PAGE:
Richard Aerni on thu 21 mar 02
> As far as I know most, if not all the paper ash, at least when it is
> white, comes from the pre added kaolin.
I suspect that this is the case when talking about coated papers, such as
the glossies you get in magazines and such. Newsprint is probably a
different type of animal. Mostly pulp with far fewer fillers. I worked in
a paper mill before going off to college...don't remember mixing any kaolin
in the common newsprint, but there was plenty of it, railroad carloads of
it, that went into the paper made for the likes of Time and Newsweek. Of
course that was in 1969...technologies may have changed radically, and my
memory could certainly be faulty.
Why not go to your neighbors that burn wood for heat or in their fireplaces,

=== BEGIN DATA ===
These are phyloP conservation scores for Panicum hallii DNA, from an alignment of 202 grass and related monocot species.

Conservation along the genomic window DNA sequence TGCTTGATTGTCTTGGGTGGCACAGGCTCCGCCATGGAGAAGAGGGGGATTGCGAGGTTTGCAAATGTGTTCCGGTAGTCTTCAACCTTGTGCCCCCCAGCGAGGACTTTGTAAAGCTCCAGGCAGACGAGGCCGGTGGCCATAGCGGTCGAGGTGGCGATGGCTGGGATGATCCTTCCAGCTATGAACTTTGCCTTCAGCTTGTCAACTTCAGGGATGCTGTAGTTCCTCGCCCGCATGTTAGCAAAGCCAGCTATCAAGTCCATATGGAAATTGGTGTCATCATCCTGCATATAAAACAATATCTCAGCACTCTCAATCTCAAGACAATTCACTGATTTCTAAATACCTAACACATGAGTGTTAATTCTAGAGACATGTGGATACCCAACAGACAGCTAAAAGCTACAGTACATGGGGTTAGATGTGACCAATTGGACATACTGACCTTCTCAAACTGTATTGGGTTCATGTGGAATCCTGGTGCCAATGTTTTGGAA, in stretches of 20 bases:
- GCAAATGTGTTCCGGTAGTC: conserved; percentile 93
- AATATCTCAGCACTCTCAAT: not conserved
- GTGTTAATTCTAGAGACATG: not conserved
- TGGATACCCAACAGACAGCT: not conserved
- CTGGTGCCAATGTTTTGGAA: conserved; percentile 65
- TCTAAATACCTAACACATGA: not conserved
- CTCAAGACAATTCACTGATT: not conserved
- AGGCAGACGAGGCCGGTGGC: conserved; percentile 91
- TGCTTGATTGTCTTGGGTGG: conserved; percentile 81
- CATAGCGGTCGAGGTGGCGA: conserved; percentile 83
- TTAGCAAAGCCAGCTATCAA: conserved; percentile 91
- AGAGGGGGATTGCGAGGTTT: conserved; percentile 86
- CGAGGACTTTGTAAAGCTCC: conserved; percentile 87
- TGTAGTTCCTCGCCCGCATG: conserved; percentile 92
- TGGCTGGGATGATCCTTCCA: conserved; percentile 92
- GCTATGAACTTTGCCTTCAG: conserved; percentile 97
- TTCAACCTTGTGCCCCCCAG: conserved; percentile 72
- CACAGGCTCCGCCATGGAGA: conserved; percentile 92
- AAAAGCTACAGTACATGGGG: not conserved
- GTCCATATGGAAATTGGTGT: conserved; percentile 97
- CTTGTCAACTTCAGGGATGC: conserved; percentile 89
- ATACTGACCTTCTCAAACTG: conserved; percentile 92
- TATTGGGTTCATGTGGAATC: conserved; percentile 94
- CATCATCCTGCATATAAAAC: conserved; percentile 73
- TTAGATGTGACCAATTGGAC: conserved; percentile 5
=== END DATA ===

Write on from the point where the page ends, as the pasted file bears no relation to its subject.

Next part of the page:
give them a metal ashcan, and offer them a pot or two if they'll collect
their ash for you and burn it without adding all kinds of garbage and other
Matt MacIntire on thu 21 mar 02
Richard wrote >>
I worked in a paper mill before going off to college...don't remember mixing
any kaolin in the common newsprint, but there was plenty of it, railroad
it, that went into the paper made for the likes of Time and Newsweek.
What would you guess about plain white office paper?
It is not glossy, so I am guessing that it probably would be mainly paper,
and not be coated. Do you think plain white office paper contains much
I live outside Washington, DC. We don't have any sawmills nearby, but by
golly we got tons of office paper! If I could figure out a way to burn it
I recently wrote to Lowell Baker about adapting his sawdust burner design to
use shredded paper. He raised this issue of the clay coating. If white
office paper isn't clay coated, shredded paper might be a useful fuel.
There certainly is an unlimited supply around here. Mostly it just ends up
in the trash. Most business don't recycle their paper unless the local laws
Could be an interesting experiment.